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Stirrings of Change

November 13, 1987

Western experts, while encouraged by Soviet leader Mikhail S. Gorbachev's announced policy of glasnost , have appropriately pointed out that the Kremlin's easing of restraints on dissent would be more impressive if it could not be reversed at the whim of the authorities. As long as the machinery of censorship and repression is in place, the permanence of glasnost will remain suspect.

Having said that, it is encouraging to note the stirrings of change in the legal framework.

Vadim Zagladin, a Kremlin official, has publicly stated that Article 190, under which dissidents have been sentenced in the past for anti-Soviet activity, might be dropped from the criminal code. He also indicated that Article 70, covering anti-Soviet agitation and propaganda, would be narrowed in scope.

This week, in an interview with the Tass news agency, Justice Minister Boris V. Kravtsov discussed the work of a review committee that is rewriting the Soviet criminal code. Among the changes that are under consideration, he said, are abolition of internal exile, shortening the list of offenses that are subject to the death penalty, reduction of maximum prison terms and expanded rights for defense lawyers.

Since the days of the czars, banishment to remote areas with harsh climates has been a standard punishment for political dissidents. In many cases the sentence to internal exile comes after a prisoner has already completed his sentence to a prison or labor camp.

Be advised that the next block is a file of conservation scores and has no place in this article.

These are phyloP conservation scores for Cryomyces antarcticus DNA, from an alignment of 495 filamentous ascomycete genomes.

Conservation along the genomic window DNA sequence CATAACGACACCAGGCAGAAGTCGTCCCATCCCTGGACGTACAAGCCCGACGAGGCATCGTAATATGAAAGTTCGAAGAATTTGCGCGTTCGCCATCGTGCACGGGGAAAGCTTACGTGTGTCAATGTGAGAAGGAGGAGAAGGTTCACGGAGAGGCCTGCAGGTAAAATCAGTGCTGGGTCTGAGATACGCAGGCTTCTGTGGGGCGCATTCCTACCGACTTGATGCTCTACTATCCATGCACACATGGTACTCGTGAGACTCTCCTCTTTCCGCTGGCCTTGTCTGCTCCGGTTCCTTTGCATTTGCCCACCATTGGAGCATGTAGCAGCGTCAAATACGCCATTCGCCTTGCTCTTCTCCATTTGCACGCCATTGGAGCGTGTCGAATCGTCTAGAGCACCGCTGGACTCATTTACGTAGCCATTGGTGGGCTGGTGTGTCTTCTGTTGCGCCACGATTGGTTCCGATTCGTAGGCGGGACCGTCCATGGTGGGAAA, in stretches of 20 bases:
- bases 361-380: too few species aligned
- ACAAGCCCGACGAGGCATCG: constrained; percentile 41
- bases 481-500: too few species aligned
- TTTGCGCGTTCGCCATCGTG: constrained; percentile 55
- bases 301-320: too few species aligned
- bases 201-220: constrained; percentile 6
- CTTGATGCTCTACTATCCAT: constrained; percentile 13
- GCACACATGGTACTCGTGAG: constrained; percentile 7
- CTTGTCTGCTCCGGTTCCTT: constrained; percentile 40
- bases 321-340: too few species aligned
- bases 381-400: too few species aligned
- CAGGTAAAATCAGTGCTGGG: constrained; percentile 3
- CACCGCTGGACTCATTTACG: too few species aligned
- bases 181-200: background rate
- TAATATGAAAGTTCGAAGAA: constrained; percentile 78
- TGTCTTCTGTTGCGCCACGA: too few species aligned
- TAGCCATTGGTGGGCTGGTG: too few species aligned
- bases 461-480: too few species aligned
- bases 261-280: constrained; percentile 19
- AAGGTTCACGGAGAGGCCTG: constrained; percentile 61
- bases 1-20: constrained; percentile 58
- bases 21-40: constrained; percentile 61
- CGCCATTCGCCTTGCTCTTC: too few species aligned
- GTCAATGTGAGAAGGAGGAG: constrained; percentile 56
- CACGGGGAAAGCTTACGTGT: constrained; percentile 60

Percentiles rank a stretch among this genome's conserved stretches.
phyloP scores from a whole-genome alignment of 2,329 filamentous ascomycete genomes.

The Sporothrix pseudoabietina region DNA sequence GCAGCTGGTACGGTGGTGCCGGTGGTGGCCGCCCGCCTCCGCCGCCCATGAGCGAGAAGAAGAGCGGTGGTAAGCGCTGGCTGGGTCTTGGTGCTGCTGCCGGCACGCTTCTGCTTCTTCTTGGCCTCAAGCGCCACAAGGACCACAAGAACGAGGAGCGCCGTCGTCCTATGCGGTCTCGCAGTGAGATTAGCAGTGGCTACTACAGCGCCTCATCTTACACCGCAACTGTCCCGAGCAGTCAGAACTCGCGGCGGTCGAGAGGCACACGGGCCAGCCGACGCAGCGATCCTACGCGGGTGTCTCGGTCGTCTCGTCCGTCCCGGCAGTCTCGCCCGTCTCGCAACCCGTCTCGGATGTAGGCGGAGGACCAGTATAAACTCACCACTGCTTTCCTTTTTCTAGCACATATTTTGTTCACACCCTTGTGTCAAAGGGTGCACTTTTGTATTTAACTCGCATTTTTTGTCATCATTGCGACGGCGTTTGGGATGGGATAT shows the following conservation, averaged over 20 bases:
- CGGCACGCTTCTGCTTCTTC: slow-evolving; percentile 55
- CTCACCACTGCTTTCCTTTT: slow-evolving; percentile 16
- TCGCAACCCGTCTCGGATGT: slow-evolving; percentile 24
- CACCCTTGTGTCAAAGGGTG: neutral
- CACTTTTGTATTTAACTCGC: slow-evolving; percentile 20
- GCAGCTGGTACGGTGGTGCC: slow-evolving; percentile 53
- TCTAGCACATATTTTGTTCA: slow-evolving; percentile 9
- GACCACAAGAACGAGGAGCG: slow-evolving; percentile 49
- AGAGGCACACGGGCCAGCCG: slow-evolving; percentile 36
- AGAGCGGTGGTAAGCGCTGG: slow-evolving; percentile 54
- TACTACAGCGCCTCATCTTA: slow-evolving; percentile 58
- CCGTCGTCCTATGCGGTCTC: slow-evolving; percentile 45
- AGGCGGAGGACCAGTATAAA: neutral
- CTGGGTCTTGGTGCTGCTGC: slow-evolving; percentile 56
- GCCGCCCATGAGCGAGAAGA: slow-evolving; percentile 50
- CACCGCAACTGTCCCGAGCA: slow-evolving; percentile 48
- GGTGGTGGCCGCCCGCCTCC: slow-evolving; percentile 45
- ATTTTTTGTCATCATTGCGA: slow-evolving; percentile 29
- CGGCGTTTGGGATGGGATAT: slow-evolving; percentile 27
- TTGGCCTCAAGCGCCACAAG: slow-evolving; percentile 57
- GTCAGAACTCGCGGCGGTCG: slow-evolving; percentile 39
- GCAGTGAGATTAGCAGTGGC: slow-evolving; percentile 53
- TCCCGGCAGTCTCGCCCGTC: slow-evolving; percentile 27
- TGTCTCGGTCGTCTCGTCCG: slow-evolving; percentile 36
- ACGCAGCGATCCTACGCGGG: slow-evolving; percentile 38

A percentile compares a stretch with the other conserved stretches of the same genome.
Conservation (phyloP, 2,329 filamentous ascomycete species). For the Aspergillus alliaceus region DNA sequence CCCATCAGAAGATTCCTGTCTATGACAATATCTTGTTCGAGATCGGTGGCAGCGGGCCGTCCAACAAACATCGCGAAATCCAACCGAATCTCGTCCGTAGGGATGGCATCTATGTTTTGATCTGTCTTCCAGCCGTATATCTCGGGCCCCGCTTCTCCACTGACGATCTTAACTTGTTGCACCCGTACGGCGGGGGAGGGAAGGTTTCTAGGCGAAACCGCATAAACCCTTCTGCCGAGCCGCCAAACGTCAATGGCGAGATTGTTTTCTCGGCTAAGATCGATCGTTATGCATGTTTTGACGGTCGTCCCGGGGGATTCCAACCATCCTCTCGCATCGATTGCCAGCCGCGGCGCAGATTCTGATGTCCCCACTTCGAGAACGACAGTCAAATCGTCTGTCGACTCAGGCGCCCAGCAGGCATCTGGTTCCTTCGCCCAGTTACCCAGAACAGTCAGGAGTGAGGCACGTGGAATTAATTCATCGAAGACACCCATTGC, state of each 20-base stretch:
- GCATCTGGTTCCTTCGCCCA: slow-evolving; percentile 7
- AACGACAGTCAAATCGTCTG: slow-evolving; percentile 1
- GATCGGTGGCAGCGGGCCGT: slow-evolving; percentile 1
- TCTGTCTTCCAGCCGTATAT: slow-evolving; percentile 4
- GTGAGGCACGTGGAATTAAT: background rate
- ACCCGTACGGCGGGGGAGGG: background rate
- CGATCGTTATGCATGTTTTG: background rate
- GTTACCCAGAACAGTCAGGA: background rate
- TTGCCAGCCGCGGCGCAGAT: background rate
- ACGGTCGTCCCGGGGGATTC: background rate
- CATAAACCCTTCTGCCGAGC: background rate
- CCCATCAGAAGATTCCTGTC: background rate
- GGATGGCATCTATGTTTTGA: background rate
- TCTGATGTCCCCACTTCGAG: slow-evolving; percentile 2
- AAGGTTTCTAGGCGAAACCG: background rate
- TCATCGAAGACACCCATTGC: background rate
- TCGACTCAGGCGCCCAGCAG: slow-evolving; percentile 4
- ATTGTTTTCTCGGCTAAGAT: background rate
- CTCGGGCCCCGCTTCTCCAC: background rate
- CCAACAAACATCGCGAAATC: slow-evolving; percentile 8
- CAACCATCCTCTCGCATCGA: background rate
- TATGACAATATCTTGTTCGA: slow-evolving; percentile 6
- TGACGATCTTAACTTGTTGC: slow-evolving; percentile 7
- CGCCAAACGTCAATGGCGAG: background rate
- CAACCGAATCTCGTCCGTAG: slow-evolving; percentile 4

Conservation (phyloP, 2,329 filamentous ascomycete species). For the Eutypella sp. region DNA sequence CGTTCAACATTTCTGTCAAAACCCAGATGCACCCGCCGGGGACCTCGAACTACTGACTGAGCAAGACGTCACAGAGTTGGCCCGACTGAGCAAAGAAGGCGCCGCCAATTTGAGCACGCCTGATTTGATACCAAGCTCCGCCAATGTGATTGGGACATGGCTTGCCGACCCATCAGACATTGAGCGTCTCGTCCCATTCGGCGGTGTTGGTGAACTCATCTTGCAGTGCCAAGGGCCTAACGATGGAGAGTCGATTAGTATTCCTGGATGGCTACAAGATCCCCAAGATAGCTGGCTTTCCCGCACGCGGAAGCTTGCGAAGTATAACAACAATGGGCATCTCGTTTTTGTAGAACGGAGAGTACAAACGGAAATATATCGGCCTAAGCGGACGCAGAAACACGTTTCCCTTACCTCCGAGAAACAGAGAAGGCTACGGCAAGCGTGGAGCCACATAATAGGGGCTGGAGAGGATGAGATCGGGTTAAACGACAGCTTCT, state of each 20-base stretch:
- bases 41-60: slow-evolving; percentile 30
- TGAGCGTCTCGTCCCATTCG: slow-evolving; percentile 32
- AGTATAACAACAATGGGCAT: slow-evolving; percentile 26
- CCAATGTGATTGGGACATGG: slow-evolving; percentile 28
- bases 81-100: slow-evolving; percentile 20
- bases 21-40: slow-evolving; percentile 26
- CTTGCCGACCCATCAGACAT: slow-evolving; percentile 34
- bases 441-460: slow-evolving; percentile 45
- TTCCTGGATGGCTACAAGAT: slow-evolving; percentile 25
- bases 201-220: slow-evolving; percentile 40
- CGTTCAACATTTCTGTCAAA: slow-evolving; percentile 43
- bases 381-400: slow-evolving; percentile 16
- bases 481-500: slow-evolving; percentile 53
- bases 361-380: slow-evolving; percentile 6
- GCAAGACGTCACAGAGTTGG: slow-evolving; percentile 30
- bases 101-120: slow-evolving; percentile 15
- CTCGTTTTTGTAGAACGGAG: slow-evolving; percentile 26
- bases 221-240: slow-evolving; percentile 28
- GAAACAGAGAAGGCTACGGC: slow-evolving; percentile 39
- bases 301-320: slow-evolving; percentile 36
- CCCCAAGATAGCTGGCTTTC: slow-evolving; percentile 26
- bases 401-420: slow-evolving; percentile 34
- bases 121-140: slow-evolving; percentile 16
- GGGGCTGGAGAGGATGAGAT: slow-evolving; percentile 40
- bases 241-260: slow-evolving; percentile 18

Capital punishment can now be applied to a wide range of crimes, including bribery and serious economic crimes. Under the present justice system, which almost always finds defendants guilty, defense attorneys play a limited role. The change under consideration apparently would allow them to participate in pretrial investigations and give them earlier access to prosecution evidence.

It must be kept in mind that the reforms are mostly prospective; they are still in the talking stage. Cynics suspect that we are witnessing a public relations blitz aimed at advancing Moscow's interest in hosting an international human rights conference. Even if that is untrue, it remains to be seen whether Gorbachev has the will, and the authority, to move the reforms from rhetoric to reality in the face of probable opposition from conservatives. The dismissal this week of Boris N. Yeltsin, chief of the city of Moscow's Communist Party organization and an outspoken supporter of change, reinforces concerns on this score.

If the reforms that are under discussion are enacted, however, they will radically alter the Soviet criminal justice system and release creative energies that have long been stifled by censorship, intimidation and actual incarceration.

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